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Very sad to see millions are losing their jobs, millions have lost trillions in their 401k's, others losing their homes and yet, the coporate executives leave with millions.

I myself am in the securities business. It is sad how the Board looks the other way, compensates senior executives with ungodly salaries, losing billions for their shareholders and employes and yet are not accountable to anyone, other than their stock options.

It is time for a change!!!



I'm sorry, but there is too much peripheral fluff on the subject of governance, including The Ten Principles, noted above. Pious statements like this have been making the rounds for years to no practical effect.

The heart of the matter is that boards in the US have broad authority to do pretty much as they wish as a result of Delaware case law. That case law gives boards, under the business judgement rule, full authority to make decisions that favor the corporate entity even to the detriment of share owners. Plain enough. And boards and CEOs understand they are in the sweet spot for for personal enrichment that cannot be stopped by a diversified and powerless owner base. United Shareholders of America is just so much more noise in the system.

So, let's look at governance as a legal problem where the laws are inadequate, judges are given too much discretion, and state laws are conflicting or problematic and federal law is lacking.

And, let's get Carl focusing on a narrower target rather than roiling a mob of angry share owners that don't know where to go or what to do but be unhappy about poison pills and related defenses that have been around for decades to foil raiders.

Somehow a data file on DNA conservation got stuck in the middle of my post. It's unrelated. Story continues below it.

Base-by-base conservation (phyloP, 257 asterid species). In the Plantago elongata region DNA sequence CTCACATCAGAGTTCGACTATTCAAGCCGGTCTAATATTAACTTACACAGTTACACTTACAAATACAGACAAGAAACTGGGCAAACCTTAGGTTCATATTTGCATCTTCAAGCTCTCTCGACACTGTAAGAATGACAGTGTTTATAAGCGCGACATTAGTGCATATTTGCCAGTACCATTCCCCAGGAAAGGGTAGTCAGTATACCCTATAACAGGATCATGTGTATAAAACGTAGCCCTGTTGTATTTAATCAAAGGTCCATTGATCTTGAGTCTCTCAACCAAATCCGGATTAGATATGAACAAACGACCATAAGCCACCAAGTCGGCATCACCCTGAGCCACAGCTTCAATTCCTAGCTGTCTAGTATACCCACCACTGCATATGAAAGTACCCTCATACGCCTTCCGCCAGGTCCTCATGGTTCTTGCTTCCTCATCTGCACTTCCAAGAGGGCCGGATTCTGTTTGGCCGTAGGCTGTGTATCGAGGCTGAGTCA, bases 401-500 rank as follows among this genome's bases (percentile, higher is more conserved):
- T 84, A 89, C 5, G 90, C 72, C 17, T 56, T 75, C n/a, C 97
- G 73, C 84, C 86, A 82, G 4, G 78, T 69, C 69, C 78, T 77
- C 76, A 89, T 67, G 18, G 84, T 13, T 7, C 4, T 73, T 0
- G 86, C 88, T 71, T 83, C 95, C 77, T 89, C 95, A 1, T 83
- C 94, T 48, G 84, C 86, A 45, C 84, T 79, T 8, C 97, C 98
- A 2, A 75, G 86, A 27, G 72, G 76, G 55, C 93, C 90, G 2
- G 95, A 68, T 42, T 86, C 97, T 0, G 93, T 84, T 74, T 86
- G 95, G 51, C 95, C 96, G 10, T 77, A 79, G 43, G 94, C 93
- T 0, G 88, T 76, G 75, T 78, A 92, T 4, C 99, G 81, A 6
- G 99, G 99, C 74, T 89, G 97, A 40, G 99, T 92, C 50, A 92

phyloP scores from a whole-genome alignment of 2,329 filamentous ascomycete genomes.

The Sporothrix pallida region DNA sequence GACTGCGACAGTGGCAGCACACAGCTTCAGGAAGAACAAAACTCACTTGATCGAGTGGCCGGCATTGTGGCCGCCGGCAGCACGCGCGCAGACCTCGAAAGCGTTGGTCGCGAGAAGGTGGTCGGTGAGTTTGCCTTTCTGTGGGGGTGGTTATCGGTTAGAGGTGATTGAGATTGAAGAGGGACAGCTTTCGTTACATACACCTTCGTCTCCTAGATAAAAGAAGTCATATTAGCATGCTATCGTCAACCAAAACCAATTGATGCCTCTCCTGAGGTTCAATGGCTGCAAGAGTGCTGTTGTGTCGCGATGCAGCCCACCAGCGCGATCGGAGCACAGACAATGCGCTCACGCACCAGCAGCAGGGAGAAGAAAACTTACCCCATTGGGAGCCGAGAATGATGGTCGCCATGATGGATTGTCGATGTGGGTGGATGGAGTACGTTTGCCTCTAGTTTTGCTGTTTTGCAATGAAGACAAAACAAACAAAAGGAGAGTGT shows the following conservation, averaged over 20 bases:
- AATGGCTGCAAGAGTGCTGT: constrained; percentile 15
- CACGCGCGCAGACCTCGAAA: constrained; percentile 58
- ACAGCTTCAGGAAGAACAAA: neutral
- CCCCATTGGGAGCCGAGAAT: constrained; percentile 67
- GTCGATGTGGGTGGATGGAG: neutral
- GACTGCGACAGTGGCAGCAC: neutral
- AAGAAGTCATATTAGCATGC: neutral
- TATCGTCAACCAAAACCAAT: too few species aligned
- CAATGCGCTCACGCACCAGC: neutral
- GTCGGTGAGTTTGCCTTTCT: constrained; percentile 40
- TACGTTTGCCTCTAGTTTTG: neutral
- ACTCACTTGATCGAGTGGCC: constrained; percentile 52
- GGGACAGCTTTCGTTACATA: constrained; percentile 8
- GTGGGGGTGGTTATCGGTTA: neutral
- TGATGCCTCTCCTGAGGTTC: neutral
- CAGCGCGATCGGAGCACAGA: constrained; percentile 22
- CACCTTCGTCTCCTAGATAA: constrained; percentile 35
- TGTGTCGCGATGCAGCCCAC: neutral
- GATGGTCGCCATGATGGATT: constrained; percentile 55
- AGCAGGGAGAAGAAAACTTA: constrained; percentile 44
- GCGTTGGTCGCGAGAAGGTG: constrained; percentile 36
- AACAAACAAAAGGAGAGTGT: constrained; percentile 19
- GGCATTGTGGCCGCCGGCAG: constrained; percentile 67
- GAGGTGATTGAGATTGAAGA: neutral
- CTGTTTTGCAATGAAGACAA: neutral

What are the federal laws that need to be changed or enacted that would clearly require boards to be accountable to share owners without ambiguity or judicial discretion. Period. If Carl can articulate that well in the context of being the correct counter to current Delaware case law, then he'll have my attention.

Thank you.



Corporate governance is only one part of this complex, intractable problem.

Mutual funds and pension funds often control sufficient votes to change corporate boards and wrongheaded policies. Instead of using this power to effect change, they consistently vote with the status quo.

I recently commented on this phenomenon to a very large mutual fund company where we owned substantial assets (collectively in the mid to high six figures). One of their directors sat on 132 different fund boards in the same mutual fund company. How could this person possibly carry out any substantive oversight duties?

The response received was a masterpiece of doublespeak, glittering generalities and covering their backsides.

We subsequently sold all of our shares and moved our investments elsewhere.

Bottom line, the mutual fund companies depend on outside consulting firms to tell them "how" to vote shares in annual corporate elections. With all of the analytical firepower mutual funds claim to have in house, it is a waste of shareholders' money to outsource this very important fiduciary duty.



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